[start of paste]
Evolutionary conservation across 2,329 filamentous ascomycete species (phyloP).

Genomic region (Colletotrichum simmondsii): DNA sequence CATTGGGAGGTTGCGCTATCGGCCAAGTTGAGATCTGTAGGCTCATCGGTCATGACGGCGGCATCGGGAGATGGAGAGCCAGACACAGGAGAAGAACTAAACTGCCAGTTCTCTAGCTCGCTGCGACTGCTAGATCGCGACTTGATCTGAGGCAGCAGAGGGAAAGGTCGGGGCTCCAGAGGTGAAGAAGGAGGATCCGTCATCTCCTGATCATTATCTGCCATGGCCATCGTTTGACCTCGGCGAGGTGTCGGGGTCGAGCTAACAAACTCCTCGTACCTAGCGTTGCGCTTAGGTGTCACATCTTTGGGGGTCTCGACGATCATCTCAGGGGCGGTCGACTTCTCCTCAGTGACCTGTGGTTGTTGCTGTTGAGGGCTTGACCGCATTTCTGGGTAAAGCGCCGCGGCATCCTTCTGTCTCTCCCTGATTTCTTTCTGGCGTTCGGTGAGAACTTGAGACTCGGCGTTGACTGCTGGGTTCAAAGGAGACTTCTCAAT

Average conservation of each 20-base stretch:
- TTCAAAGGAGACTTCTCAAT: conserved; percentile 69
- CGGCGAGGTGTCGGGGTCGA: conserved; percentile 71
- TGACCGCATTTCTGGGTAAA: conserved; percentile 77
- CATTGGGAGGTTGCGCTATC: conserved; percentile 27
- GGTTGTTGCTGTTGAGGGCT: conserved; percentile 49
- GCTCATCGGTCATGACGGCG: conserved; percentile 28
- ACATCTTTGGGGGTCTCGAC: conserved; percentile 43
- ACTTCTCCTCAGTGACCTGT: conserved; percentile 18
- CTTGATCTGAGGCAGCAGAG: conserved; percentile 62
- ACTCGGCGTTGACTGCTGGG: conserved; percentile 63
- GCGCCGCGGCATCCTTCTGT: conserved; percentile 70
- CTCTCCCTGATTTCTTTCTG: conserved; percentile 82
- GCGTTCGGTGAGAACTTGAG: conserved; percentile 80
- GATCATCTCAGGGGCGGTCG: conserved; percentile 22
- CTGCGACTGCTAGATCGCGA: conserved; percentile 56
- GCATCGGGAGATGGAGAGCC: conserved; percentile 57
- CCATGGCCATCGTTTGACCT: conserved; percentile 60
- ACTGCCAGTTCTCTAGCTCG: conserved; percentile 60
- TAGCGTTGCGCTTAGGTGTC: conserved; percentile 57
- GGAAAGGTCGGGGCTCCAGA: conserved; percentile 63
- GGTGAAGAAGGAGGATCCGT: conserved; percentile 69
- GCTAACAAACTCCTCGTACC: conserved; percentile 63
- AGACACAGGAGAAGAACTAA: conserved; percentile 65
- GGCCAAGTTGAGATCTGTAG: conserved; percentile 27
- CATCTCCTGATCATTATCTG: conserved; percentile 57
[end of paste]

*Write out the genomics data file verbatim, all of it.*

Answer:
Evolutionary conservation across 2,329 filamentous ascomycete species (phyloP).

Genomic region (Colletotrichum simmondsii): DNA sequence CATTGGGAGGTTGCGCTATCGGCCAAGTTGAGATCTGTAGGCTCATCGGTCATGACGGCGGCATCGGGAGATGGAGAGCCAGACACAGGAGAAGAACTAAACTGCCAGTTCTCTAGCTCGCTGCGACTGCTAGATCGCGACTTGATCTGAGGCAGCAGAGGGAAAGGTCGGGGCTCCAGAGGTGAAGAAGGAGGATCCGTCATCTCCTGATCATTATCTGCCATGGCCATCGTTTGACCTCGGCGAGGTGTCGGGGTCGAGCTAACAAACTCCTCGTACCTAGCGTTGCGCTTAGGTGTCACATCTTTGGGGGTCTCGACGATCATCTCAGGGGCGGTCGACTTCTCCTCAGTGACCTGTGGTTGTTGCTGTTGAGGGCTTGACCGCATTTCTGGGTAAAGCGCCGCGGCATCCTTCTGTCTCTCCCTGATTTCTTTCTGGCGTTCGGTGAGAACTTGAGACTCGGCGTTGACTGCTGGGTTCAAAGGAGACTTCTCAAT

Average conservation of each 20-base stretch:
- TTCAAAGGAGACTTCTCAAT: conserved; percentile 69
- CGGCGAGGTGTCGGGGTCGA: conserved; percentile 71
- TGACCGCATTTCTGGGTAAA: conserved; percentile 77
- CATTGGGAGGTTGCGCTATC: conserved; percentile 27
- GGTTGTTGCTGTTGAGGGCT: conserved; percentile 49
- GCTCATCGGTCATGACGGCG: conserved; percentile 28
- ACATCTTTGGGGGTCTCGAC: conserved; percentile 43
- ACTTCTCCTCAGTGACCTGT: conserved; percentile 18
- CTTGATCTGAGGCAGCAGAG: conserved; percentile 62
- ACTCGGCGTTGACTGCTGGG: conserved; percentile 63
- GCGCCGCGGCATCCTTCTGT: conserved; percentile 70
- CTCTCCCTGATTTCTTTCTG: conserved; percentile 82
- GCGTTCGGTGAGAACTTGAG: conserved; percentile 80
- GATCATCTCAGGGGCGGTCG: conserved; percentile 22
- CTGCGACTGCTAGATCGCGA: conserved; percentile 56
- GCATCGGGAGATGGAGAGCC: conserved; percentile 57
- CCATGGCCATCGTTTGACCT: conserved; percentile 60
- ACTGCCAGTTCTCTAGCTCG: conserved; percentile 60
- TAGCGTTGCGCTTAGGTGTC: conserved; percentile 57
- GGAAAGGTCGGGGCTCCAGA: conserved; percentile 63
- GGTGAAGAAGGAGGATCCGT: conserved; percentile 69
- GCTAACAAACTCCTCGTACC: conserved; percentile 63
- AGACACAGGAGAAGAACTAA: conserved; percentile 65
- GGCCAAGTTGAGATCTGTAG: conserved; percentile 27
- CATCTCCTGATCATTATCTG: conserved; percentile 57